Who owns the walls in my condo, me or the condo association
Sep 2011 03

Owning a condominium is different from owning a single-family home. When you own a single-family home, pretty much anything that happens on your plot of land is yours to decide. In a condo, however, what you can and can’t do is not always so clear cut.

A recent legal decision in Massachusetts illustrates this all to well. According to a post on the Universal Hub website, the Massachusetts Appeal Court ruled that owners of a condo in Charlestown could remove an interior wall between their kitchen and living room but would be responsible for replacing the wall (presumably, at their own cost) should the condo association demand it in the future.

To those who don’t own a condo, this might seem ridiculous. How, they might ask, is it possible that a condo association can dictate what happens inside your own home?

Well, the reason is, the condo docs rule what is and what isn’t “common areas”; meaning, what does the building own and what do the individual unit owners own. The wall in question was apparently originally designed to hold “common elements (such as the pipes and ducts that the kitchen/living room wall in fact contains)”. Since the building might need to put pipes and ducts in there at some point, the owners can’t just do what they want.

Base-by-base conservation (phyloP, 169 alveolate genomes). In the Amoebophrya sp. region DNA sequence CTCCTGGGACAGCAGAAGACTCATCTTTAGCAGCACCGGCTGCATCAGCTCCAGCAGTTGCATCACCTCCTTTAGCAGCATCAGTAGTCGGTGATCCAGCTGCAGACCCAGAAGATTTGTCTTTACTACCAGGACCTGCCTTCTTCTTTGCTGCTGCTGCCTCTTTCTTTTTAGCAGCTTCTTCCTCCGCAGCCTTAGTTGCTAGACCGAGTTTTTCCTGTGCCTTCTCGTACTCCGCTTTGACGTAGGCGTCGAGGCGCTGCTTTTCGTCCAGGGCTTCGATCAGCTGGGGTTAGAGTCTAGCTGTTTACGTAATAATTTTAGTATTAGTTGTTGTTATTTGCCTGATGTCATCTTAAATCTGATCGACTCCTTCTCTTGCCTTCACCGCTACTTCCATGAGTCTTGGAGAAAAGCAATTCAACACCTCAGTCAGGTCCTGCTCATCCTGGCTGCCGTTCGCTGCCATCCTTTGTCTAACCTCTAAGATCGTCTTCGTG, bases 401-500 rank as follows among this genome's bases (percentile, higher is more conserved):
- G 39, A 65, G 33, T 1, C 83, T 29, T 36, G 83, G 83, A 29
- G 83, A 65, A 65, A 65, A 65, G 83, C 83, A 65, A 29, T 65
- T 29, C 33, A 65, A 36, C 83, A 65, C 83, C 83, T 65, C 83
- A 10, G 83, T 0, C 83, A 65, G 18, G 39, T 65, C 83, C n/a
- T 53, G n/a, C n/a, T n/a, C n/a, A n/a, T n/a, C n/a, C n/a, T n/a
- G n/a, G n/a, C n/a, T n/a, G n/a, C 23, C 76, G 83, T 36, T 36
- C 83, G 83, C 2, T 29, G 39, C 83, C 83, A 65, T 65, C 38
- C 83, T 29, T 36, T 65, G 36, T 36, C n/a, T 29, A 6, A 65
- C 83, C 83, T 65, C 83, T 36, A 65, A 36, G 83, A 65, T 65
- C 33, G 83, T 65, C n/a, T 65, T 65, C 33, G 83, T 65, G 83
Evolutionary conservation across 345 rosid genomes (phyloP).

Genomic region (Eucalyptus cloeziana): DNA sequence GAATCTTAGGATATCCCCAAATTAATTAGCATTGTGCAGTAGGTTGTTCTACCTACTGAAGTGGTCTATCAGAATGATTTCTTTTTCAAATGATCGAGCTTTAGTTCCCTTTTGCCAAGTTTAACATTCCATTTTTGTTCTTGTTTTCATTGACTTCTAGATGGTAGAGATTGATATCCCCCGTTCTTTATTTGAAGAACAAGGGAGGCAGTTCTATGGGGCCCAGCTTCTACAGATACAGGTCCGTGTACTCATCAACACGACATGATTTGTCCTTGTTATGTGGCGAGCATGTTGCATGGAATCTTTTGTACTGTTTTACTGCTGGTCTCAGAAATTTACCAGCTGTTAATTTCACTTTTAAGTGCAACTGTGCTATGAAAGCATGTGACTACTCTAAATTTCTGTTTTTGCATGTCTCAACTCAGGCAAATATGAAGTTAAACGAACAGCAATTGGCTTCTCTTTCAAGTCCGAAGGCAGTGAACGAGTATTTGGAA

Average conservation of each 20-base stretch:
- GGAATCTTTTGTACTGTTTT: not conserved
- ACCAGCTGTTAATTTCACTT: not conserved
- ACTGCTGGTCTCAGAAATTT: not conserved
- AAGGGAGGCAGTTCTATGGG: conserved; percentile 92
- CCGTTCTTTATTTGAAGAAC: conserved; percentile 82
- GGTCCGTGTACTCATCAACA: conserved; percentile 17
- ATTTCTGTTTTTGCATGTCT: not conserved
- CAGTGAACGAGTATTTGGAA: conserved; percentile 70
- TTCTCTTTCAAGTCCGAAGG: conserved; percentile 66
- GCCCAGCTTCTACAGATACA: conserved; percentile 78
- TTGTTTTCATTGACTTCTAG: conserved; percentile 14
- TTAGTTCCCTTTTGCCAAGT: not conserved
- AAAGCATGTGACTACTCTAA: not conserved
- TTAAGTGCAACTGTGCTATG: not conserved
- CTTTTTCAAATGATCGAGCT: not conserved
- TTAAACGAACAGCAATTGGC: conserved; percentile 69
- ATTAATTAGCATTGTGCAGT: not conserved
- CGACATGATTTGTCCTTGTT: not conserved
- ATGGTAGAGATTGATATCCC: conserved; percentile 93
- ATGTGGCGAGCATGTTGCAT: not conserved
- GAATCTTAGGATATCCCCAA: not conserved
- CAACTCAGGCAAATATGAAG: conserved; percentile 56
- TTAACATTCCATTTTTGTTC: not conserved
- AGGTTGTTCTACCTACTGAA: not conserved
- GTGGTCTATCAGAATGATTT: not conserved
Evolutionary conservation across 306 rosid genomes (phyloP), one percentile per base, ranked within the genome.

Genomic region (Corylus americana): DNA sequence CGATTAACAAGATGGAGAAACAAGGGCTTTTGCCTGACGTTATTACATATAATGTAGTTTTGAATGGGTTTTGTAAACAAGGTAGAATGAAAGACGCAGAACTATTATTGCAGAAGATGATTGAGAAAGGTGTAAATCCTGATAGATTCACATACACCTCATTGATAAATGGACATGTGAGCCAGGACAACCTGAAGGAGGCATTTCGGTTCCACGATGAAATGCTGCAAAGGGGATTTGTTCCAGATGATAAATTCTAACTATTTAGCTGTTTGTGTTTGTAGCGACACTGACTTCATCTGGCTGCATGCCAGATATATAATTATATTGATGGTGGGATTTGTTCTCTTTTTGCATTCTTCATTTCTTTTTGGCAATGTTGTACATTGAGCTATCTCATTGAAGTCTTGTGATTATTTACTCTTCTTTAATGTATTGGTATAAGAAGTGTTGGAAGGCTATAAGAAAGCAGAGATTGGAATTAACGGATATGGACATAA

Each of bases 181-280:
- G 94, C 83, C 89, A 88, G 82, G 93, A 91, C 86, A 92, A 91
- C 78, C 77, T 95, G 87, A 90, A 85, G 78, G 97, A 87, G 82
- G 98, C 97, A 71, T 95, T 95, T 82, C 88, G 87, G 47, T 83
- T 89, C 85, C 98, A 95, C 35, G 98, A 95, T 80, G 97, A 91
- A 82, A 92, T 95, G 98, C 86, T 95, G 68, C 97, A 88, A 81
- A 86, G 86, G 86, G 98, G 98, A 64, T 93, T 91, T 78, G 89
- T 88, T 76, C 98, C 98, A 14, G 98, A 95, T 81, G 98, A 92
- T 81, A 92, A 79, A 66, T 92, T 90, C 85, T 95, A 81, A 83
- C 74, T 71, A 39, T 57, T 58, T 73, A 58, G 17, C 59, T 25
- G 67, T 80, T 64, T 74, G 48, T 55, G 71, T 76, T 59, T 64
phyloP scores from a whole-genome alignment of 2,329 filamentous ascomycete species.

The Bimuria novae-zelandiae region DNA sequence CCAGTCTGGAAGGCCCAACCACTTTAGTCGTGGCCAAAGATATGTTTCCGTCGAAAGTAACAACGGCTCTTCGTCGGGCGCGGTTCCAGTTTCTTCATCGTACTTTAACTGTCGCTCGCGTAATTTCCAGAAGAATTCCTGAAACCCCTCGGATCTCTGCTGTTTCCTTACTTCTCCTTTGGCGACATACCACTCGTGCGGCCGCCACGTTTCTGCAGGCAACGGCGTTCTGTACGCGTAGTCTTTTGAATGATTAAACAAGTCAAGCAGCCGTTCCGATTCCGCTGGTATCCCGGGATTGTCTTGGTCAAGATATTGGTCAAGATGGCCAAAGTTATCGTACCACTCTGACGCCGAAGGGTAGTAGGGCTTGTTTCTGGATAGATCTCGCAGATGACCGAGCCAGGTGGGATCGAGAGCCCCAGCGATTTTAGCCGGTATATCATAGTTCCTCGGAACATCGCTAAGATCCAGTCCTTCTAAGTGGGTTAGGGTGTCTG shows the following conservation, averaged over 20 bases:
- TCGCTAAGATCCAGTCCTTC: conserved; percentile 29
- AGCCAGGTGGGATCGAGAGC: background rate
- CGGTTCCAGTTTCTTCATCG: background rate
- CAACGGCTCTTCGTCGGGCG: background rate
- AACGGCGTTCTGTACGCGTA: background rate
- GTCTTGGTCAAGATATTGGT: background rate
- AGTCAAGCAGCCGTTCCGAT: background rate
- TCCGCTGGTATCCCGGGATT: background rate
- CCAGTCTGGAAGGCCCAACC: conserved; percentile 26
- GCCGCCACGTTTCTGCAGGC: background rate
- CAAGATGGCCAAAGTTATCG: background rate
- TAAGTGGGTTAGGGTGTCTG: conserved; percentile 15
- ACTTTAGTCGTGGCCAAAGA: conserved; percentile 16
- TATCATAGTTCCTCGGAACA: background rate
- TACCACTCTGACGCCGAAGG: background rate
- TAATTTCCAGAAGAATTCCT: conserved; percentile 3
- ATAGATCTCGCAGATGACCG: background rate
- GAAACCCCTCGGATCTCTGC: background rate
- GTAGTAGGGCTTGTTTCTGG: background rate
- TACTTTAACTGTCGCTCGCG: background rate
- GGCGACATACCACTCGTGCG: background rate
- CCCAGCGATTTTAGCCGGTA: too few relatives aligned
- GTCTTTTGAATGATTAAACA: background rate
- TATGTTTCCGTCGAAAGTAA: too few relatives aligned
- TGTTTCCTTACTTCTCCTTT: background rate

It’s a peculiarity of condo ownership. Most of the time, you’ll find that owning a condo is no different from owning a single-family home. However, it’s a case of buyer beware. Read the condominium association’s condo docs prior to buying a home. Review it with a lawyer. Understand it: can you own pets, can you smoke inside your unit, can you put a roof deck on, can you have a waterbed, can you put your clothes out to dry, can you have different-colored window shades (seriously).

Only in extreme cases would something like this end up in court. You don’t want it to be you.

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